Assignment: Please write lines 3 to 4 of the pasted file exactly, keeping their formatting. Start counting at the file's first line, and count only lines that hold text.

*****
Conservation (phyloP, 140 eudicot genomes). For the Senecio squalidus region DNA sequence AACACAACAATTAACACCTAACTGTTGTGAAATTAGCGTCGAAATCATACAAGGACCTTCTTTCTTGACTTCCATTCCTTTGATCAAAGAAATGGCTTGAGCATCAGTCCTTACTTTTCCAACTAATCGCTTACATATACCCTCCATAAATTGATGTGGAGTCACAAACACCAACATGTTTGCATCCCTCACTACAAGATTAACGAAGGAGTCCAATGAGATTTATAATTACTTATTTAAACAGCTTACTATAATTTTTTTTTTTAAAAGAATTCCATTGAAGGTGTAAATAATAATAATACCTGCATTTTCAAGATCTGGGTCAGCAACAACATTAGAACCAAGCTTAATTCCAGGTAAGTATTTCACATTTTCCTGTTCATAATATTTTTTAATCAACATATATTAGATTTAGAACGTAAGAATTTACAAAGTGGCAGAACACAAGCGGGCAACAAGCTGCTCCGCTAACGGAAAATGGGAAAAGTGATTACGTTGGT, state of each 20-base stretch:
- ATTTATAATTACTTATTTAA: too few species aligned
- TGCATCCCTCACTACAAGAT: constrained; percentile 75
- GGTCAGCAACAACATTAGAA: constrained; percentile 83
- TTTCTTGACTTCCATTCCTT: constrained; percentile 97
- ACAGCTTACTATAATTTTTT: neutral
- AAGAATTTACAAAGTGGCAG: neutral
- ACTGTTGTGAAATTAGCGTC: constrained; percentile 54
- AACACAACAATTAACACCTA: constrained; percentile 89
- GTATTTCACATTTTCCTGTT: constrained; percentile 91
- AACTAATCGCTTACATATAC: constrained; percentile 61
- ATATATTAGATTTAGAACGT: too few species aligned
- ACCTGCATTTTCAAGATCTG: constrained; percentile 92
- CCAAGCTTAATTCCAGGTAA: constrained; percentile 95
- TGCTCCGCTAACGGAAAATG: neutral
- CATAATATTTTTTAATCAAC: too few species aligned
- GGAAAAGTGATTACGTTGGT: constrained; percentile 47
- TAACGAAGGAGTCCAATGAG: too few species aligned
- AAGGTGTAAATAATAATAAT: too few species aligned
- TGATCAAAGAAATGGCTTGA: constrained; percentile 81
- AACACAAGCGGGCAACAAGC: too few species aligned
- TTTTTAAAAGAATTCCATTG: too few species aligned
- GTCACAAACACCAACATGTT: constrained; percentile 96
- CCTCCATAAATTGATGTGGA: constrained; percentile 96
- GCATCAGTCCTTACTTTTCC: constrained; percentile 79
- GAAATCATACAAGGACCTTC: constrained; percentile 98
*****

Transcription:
- TGCATCCCTCACTACAAGAT: constrained; percentile 75
- GGTCAGCAACAACATTAGAA: constrained; percentile 83